Apex court stops CBI probe against Punjab police officer

July 11th, 2008 - 10:14 pm ICT by IANS  

New Delhi, July 11 (IANS) The Supreme Court Friday halted the Central Bureau of Investigation (CBI) from probing top Punjab police officer Sumedh Singh Saini’s role in the staged killings of suspected militants, including a former bureaucrat’s son, during the heydays of militancy in the state in 1991. A bench of Chief Justice K.G. Balakrishnan also stalled the ongoing judicial proceedings against Director General of Police (Vigilance) Saini in the Punjab and Haryana High Court, undertaken on the plea of former state bureaucrat Darshan Singh Multani.

The bench, which also included Justice P. Sathasivam and Justice J.M. Panchal, halted the CBI probe and judicial proceedings against Saini on a plea by the Punjab government, which indicated that the high court judge might have had some ulterior motive behind ordering the probe against the much-decorated officer.

Appearing for the Punjab government, senior counsel Harish Salve said “the state has in its possession some material that would suggest that the senior officer is being targeted due to the sensitive nature of investigation conducted by him” against the judge. He, however, did not name the judge.

Salve also submitted three sealed envelopes to the court indicating that they contained the report of the investigation conducted by Saini when the concerned judge was still an advocate.

The CBI registered a criminal case against Saini and some other police officers, including Chandigarh’s former superintendent of police (operations) Baldev Singh Saini and sub-inspectors Harshay Sharma and Jagir Singh, on July 4 on the high court’s orders for the alleged staged killings of a few militants in 1991.

The alleged militants included former Indian Administrative Service Officer Darshan Singh Multani’s son Balwant Singh Multani, who was arrested by Chandigarh police on Dec 13, 1991, for his alleged involvement in terrorism.

But according to the police, he escaped from their custody within days of his arrest.

Multani was also an accomplice of condemned Tihar jail prisoner Devinder Pal Singh Bhullar, awaiting the gallows for his role in the attack on former Youth Congress president M.S. Bitta outside its office at Raisina Road in New Delhi in 1993.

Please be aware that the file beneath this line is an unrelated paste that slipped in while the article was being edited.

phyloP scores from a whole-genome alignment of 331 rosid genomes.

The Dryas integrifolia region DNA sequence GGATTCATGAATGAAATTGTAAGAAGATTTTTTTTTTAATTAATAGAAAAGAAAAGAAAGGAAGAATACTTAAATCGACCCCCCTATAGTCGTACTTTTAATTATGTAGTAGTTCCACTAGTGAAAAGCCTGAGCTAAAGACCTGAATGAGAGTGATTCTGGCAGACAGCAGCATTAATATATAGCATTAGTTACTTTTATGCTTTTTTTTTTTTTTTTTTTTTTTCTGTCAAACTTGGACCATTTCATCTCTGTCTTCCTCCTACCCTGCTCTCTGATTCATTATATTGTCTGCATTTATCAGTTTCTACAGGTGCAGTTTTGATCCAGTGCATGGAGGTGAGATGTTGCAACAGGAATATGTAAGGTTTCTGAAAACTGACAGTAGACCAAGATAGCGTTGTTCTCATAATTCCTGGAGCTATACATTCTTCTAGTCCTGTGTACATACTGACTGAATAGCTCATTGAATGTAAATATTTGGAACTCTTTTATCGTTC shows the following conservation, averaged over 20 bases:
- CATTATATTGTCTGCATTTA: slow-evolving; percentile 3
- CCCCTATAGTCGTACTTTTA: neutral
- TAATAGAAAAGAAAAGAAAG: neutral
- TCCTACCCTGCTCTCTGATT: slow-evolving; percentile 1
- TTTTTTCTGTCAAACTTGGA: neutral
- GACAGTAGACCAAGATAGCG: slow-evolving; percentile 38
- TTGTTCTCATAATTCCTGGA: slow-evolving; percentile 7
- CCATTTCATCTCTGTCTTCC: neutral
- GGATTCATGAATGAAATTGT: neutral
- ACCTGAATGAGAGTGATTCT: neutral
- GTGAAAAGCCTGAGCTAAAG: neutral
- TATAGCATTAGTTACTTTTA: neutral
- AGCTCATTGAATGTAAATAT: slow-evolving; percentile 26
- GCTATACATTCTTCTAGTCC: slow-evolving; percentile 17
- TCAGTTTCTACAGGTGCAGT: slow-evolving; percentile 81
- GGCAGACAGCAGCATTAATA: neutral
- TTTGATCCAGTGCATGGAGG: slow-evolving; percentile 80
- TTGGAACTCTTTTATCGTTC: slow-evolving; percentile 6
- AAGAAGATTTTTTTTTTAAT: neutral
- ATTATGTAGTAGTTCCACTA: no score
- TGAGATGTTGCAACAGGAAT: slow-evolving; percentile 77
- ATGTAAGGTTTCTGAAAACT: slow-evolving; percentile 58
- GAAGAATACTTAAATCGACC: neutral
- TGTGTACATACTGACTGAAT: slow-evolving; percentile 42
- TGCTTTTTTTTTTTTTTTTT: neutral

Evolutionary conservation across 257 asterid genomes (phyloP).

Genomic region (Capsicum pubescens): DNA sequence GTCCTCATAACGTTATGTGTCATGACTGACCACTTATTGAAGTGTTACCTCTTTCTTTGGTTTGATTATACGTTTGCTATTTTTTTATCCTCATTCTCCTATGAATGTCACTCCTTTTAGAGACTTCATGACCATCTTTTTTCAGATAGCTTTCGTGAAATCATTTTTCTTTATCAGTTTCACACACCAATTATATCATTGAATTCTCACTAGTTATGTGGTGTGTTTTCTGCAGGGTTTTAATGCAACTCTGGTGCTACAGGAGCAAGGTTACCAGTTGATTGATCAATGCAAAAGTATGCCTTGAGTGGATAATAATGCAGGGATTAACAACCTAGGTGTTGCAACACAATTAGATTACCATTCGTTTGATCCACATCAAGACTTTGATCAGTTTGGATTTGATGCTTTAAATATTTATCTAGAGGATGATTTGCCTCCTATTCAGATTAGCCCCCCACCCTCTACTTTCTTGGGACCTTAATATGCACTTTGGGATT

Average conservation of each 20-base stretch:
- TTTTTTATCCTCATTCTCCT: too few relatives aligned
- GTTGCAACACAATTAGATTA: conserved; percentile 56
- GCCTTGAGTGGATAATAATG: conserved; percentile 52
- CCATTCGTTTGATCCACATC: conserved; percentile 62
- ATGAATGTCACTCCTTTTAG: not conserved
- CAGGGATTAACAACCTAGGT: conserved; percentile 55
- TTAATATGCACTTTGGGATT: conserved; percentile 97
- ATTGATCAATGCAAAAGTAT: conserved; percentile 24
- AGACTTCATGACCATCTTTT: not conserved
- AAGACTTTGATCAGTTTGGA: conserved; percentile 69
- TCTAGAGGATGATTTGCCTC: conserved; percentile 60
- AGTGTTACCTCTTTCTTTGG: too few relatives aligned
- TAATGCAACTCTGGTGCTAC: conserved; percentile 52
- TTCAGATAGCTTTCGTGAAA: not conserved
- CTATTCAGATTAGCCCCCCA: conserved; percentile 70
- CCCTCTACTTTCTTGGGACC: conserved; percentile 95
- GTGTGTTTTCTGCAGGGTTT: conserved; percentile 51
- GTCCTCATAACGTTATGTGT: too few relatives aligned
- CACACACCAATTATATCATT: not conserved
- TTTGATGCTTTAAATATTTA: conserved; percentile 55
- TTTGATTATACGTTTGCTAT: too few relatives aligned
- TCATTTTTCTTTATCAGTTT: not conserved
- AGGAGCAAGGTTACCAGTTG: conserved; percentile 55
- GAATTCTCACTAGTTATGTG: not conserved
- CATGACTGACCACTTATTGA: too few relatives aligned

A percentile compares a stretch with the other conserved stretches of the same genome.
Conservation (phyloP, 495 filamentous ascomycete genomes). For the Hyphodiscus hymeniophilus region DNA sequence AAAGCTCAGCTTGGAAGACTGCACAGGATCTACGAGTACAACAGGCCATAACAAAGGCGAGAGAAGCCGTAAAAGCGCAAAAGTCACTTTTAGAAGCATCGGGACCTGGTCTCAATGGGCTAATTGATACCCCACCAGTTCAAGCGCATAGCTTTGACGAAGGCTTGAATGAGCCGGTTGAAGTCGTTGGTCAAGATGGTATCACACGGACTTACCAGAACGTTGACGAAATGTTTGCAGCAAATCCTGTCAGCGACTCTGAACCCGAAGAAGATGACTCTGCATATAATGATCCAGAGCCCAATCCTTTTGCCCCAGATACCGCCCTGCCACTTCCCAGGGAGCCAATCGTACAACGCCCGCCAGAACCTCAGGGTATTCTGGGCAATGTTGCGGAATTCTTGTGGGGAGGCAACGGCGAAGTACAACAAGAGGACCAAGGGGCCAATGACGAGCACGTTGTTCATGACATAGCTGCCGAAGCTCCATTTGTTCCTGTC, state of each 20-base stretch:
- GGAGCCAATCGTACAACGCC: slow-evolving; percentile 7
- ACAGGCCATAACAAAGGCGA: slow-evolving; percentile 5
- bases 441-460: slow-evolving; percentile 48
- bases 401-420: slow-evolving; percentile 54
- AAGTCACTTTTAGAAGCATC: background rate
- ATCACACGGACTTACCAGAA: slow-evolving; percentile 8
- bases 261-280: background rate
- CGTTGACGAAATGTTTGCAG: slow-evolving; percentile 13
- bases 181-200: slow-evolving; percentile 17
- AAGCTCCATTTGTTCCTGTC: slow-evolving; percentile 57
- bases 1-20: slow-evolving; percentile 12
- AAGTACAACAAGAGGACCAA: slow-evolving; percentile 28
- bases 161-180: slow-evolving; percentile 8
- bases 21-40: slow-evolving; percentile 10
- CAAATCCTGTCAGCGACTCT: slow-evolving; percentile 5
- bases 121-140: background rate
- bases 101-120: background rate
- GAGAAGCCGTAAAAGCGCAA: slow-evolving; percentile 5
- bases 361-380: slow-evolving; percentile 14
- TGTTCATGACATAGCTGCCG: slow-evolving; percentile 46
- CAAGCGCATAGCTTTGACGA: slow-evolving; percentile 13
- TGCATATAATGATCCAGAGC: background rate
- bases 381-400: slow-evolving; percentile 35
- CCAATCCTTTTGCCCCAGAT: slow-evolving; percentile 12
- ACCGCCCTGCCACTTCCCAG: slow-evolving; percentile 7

The high court had ordered a probe into Saini’s role in Multani’s death on a plea by his father.

The others, who were allegedly kidnapped and killed by the police, included two relatives of Bhullar, who wrote to Punjab and Haryana High Court from Tihar Jail that his relatives were picked up by the Chandigarh police in 1991.

This letter by Bhullar prompted the high court to investigate Saini’s role in the deaths of Bhullar’s relatives as well. It also ordered a probe into the killings of alleged terrorists like Navneet Singh, who died in a police encounter in Jaipur in February 1995, and Gurjant Singh, who was shot dead in an anti-terrorism operation in Ludhiana in July 1992.

Some of these alleged militants were also accused of launching an attack at a police convoy led by Saini in December 1991, when he was senior superintendent of police in Chandigarh.

Three policemen were killed and many were injured in the attack, which also left Saini grievously wounded. Those accused of launching the attack on Saini’s convoy, including Bhullar, were later acquitted by the trial court.

The Chandigarh administration approached the high court in an appeal against their acquittal, but the appeal was dismissed.

Pointing out various irregularities in the high court’s order for probing Saini’s role in the staged killings, Salve said that the judge ordered the probe much after deciding the appeal.

Salve also said that ignoring the principles of natural justice, the high court did not even hear the Punjab government on the matter while ordering a CBI probe against its officers. He added that the high court forced the CBI to take up the probe despite their disinclination.

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